Favorites

On this page, I gather my current personal favorite poems published at this blog. I update this page on an irregular schedule—last updated on April 29, 2015.

Animals

coyotes
at dark, earthbound birds
singing starlit hunt songs—wash
my resting body

horse
your breath, warm rapids
flowing over my throat—soft
rhythmic baptism

neighbor’s dog, 4
what, no meat today?
trots quietly to bathroom
strews, eats sweet garbage

Land

settle
yesterday’s sharp edge
rounded—sun, wind, smooth out snow
time gobbles freshness

late fall
prunes leaves,
thins crickets,
stills evenings—
house sings now
stretched
between cold and stove

Daily Life

gravity
earth’s steadfast friendship
unseen umbilical cord
never lets me down

slivers
log’s fractal fingers
embedded in my own—ouch,
some meetings cause pain

well
drink from you daily
can’t see, hear, smell into you
unknown source of life

split
secret sweet spot
axe asked

log’s mother of pearl
answered

People

tea
we sip lemon balm
infusion into nightfall
like Bali, he says

drive
one road, many words
mountains, darker against dark
car fast moving womb

thanks giving
nineteen people

fall

quiet—

can’t talk chew good food
all at the same time

stories
in town yesterday
heard of home lost, moonshine planned
speeding ticket fought

Fire & Light

fence
wire runs sunshine
along fishbone-thin route
starlight startles eye

white
snow weights sagebrush
Ute Mountain opal in sun
south, crescent moon

shine
my body reflects
eyes, nails, skin offer back sun
in tiny doses

4 thoughts on “Favorites

    • Robert, thanks for visiting my “Favorites” page—it’s an honor. I also feel sad. When I first moved to this rural area where I live in mid-2012, four hours’ drive from any major city, I heard coyotes at least once or twice a week. Now, it’s every couple of months, if that. There are way fewer birds, including the amazing hummingbirds that were still filling the morning with their trills in 2012, and in the last year, I’ve seen a serious increase in the number of stunted, deformed, and diseased plants, and trees with their bark burnt off. There are days when it feels quite tough for me to keep finding stuff to write about in terms of my love and celebration of nature, because I’m so upset by what I’m seeing.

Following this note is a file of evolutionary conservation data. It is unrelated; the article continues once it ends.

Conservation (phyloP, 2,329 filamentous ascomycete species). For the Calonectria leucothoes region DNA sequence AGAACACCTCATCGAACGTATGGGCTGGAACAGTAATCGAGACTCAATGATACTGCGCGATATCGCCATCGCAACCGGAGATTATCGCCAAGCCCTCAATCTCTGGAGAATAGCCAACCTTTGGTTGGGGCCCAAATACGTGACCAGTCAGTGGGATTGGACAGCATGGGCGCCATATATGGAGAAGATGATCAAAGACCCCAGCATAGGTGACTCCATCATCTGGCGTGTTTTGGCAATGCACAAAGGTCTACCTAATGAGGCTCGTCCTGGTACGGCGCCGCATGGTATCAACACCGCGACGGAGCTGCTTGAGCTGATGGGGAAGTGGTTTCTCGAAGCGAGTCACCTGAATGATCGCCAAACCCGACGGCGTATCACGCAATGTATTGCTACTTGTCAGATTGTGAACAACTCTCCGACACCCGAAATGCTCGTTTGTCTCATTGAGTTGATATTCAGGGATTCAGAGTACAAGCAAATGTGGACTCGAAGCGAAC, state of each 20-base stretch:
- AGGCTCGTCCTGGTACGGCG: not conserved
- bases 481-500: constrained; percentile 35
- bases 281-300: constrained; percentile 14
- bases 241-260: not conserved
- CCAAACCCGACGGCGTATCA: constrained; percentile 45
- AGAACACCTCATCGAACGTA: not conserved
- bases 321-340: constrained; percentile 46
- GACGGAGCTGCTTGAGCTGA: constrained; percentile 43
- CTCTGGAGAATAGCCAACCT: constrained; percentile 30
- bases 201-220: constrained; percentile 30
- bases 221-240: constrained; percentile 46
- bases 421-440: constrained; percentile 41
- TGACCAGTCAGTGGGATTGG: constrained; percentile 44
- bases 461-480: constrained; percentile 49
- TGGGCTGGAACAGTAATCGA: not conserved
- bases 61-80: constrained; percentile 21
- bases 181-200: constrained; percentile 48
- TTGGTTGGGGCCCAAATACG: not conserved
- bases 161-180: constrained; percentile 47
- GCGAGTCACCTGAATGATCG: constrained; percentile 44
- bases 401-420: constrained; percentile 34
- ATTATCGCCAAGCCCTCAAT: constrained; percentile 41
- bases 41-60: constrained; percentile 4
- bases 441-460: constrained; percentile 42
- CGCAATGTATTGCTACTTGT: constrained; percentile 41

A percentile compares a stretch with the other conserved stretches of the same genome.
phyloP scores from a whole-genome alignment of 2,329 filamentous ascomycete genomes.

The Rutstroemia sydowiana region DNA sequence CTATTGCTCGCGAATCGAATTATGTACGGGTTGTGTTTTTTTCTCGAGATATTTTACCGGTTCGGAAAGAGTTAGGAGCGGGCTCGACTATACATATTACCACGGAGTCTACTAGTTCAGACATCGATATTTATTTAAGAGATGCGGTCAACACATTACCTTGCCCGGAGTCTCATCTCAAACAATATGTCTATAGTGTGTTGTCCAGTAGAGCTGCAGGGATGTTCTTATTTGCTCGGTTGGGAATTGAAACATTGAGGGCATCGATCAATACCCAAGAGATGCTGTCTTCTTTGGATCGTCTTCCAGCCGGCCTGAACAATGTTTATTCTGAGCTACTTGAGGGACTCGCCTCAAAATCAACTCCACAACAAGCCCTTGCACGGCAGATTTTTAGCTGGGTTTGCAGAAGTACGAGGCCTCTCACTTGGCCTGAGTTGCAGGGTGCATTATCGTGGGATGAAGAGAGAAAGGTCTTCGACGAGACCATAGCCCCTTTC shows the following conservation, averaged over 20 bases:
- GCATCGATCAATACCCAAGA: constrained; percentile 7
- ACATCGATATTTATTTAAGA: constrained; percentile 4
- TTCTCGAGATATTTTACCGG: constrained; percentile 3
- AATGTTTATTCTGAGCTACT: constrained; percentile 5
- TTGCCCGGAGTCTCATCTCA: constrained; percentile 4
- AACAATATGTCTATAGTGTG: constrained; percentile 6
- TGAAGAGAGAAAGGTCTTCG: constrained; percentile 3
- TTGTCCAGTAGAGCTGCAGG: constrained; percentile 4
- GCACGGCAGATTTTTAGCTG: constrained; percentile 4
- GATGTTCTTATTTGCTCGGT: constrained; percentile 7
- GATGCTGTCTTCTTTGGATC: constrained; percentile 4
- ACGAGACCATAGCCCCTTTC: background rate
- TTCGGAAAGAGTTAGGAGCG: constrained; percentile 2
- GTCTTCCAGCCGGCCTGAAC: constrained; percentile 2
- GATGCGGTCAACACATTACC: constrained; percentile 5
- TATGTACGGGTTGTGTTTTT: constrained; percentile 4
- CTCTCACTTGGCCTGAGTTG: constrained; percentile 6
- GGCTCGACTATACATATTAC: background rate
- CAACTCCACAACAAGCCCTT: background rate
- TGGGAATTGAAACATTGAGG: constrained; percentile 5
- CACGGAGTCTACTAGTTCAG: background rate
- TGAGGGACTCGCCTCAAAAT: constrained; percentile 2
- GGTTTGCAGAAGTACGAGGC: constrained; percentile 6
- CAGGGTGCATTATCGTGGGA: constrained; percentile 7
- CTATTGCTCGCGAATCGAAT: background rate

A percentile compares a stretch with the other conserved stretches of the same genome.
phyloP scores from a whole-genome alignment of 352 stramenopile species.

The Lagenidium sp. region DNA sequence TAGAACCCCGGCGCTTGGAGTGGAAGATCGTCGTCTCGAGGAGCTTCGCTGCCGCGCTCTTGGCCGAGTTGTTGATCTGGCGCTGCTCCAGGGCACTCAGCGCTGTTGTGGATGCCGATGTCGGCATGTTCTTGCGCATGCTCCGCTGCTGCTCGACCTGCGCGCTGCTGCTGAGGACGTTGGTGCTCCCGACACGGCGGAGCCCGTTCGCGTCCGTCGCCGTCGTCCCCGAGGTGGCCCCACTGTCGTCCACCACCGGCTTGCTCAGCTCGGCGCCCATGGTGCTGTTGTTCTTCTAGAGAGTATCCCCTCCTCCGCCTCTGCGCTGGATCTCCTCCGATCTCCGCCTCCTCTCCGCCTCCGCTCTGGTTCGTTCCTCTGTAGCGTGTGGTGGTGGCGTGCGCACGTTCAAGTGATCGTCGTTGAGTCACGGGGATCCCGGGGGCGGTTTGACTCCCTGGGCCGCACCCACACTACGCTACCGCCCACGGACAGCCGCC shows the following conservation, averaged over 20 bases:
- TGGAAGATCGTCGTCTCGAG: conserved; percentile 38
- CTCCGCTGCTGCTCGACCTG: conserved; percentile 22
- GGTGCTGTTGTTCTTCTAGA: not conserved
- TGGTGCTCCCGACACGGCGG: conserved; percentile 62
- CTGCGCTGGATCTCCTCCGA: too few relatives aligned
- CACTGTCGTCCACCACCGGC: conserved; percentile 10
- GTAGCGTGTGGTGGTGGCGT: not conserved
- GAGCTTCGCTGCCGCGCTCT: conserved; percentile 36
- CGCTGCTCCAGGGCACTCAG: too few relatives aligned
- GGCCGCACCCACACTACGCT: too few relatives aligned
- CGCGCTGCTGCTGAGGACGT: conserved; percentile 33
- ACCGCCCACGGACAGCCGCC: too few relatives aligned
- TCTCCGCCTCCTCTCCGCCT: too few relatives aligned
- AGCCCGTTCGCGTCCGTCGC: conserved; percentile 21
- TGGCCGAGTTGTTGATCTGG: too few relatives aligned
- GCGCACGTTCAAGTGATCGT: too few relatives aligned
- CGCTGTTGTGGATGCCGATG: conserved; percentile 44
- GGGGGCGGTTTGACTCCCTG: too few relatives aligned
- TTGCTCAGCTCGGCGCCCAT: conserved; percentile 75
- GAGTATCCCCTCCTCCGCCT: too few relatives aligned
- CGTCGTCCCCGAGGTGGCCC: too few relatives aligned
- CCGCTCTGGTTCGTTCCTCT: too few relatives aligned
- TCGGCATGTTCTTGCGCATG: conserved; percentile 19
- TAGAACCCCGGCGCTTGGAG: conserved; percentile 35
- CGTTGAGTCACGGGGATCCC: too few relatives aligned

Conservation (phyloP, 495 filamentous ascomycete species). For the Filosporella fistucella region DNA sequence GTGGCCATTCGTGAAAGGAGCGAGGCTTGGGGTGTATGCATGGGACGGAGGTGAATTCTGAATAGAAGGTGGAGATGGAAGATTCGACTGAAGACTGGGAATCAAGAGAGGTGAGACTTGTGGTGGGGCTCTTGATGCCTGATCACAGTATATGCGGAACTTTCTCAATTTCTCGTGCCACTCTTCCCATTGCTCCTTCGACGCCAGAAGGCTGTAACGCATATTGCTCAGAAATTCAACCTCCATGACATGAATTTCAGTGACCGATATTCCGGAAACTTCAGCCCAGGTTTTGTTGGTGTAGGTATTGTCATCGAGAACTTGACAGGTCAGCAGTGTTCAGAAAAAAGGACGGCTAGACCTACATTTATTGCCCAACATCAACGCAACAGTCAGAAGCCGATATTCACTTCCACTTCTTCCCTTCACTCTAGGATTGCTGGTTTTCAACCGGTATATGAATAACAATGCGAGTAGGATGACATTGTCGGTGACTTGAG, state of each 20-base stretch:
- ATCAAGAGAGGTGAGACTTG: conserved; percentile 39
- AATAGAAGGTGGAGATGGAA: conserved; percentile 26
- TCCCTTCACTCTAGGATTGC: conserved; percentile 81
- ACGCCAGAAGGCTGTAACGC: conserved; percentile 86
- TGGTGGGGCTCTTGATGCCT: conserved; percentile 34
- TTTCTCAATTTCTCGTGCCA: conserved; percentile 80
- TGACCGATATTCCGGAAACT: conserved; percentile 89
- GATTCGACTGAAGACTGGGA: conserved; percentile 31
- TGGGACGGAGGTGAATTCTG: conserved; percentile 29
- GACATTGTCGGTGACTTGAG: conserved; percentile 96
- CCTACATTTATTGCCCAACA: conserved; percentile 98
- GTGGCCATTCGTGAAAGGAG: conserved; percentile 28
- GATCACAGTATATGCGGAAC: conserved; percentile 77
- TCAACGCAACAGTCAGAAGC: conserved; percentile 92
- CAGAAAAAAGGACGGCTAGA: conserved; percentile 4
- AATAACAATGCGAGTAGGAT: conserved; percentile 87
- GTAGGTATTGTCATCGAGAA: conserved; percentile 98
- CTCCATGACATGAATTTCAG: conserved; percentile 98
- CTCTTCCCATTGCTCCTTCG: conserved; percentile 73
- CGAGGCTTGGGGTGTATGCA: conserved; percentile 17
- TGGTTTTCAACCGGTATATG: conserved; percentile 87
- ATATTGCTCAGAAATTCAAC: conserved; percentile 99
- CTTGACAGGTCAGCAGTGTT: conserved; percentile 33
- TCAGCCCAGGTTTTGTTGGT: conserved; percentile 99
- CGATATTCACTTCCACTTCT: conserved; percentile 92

My research indicates that a probable cause for all this, given my distance from heavy industry, is the toxic fall-out from the geoengineering efforts. That’s why I now accompany each poem with a link to the most reliable and responsible related site I’ve found, Dane Wigington’s http://www.geoengineeringwatch.org. I’m doing what I can to join him in exposing this highly damaging practice, in the hopes that exposure will eventually lead to its termination.

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